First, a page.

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Confessions of an Angry Armenian

By George Aghjayan
There it was again… The destruction, the desecration, the humiliation at the treatment of our sacred sites. And for what? A search for mythical gold? Gold that is not there and never was. 

The remains of the church or chapelThe remains of the church or chapel On the beautiful shores of Lake Van, my frustration had reached the boiling point of extreme anger. So now I write again as the Angry Armenian.

On this fourth trip in the last year to Western Armenia (my eighth overall), there were positive experiences to offset the negative. This is part and parcel of making such a trip: The emotional peaks are high and the lows deep. But on this day, I was experiencing both in a way that heightened my sense of utter frustration.
While most of our group was climbing to the heights of the Surp Tovmas monastery, my wife and I, along with Nora Hovsepian, chose to go further, to a cemetery I had only previously seen from a distance.
Varents was a small, entirely Armenian, village on the shores of Lake Van in a cove not far from Akhtamar. At the time of the genocide, it had grown to 176 Armenians in 31 households. The church with an adjacent school was possibly named Surp Sdepanos. No village remains today, and has not existed since the genocide. However, I could find very little written about the village. My usual sources were surprisingly silent and any additional comments would be pure speculation.

Image of the sailboatImage of the sailboat
What I did find was a church in ruins and a cemetery with well over 100 tombstones. Amongst the destruction, though, a few stones caught my attention and raised my level of excitement. Within the church or chapel, a stone clearly had “Arakel” written upon it. More names were on other stones.
Nearby, I found a stone with “HS” and “KS” embedded within the finely carved cross: Hisus Kristos. The name on the stone was Der Simon, and thus would seem to have been for a priest of the village. Another rare find.
Finally, there was the stone for a large family, which contained many names: Vartan, Markar, Ghazar, Sarkis, etc. With difficulty, some years could be made out: 1896, 1897… I found it unusual that a sailboat was carved on it. While Lake Van only has one type of fish, it seems that this family might have been fisherman or at least associated with sailing on the lake. It could even be that those listed on the stone were lost in a single boating accident.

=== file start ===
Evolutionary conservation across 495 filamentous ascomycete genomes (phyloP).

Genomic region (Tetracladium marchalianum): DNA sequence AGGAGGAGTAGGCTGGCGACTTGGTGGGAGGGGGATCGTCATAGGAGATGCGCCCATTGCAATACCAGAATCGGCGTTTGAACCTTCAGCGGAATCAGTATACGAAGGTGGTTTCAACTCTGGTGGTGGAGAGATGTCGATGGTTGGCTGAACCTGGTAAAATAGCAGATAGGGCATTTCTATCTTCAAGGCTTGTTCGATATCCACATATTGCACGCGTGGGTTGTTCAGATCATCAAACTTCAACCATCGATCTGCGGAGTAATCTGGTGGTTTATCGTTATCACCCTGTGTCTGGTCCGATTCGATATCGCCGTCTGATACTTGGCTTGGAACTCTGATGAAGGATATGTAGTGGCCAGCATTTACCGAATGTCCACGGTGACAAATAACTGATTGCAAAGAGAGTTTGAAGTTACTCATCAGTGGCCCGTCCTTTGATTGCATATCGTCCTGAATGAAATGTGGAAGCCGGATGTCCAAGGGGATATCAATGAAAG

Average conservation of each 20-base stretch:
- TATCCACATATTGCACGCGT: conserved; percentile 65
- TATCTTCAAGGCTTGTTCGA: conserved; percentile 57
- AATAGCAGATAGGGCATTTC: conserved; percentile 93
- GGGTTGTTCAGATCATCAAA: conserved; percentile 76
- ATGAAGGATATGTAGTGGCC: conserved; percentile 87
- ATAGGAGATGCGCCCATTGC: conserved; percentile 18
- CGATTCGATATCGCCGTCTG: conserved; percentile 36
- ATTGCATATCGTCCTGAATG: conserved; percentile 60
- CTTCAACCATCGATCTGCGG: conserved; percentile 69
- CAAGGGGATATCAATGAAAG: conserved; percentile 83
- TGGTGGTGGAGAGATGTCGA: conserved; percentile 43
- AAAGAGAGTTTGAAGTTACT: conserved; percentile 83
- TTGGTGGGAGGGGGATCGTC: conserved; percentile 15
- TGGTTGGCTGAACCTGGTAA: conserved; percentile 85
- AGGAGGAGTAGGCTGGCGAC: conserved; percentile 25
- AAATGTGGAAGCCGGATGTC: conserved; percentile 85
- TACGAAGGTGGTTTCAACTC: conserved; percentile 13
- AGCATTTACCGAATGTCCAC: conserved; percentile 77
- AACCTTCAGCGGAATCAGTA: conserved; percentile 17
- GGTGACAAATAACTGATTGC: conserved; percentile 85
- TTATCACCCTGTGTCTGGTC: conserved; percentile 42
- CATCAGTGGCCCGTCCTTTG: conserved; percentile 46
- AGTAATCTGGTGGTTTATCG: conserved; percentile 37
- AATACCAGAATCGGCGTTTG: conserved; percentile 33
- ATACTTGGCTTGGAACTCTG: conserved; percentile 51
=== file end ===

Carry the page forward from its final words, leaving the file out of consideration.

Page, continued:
The gravesite of Der SimonThe gravesite of Der Simon
While I was excited about these extraordinary finds, I was equally appalled that the local shepherds or farmers had taken the opportunity to completely ruin the church, while also digging up a number of the graves. It was clear that the accessibility of the site had lent itself to such violation. And this sacred site, with its extraordinary khatchkars, had been violated and violated and violated.
On this trip, more than any other, I heard from local Kurds about the shame they felt at the condition of the Armenian churches and the desire to restore them.
I will soon write about one particularly moving encounter of hope, but at the same time my anger at the violation of this cemetery must be allowed its release. The best I can say is that most of the destruction seems to have occurred many years ago, and none of the graves had been freshly dug up. But that does not mean the site is secure and that the remaining khatchkars are safe.
Some of the stones contained pleas from the deceased to be remembered. After 100 years and very few respectful visitors, my friends and I are attempting to fulfill the last wishes of these people… Our People.

The family gravestoneThe family gravestone
Whether it is an old man urinating in the cathedral at Mren (which I also witnessed on this trip) or the ruin of cemeteries, Armenian cultural sites deserve respect equal to that which would be shown any other religious or cultural structure (e.g., a mosque or Muslim cemetery). If even that is not possible, then how can we expect respect for the rights of Armenians as a people? The proof is in action, not words alone, and the time is now!
I would like to thank my good friend, George Leylegian, for his indispensable insights of the photographs I had taken, and his continued encouragement in documenting our precious heritage.


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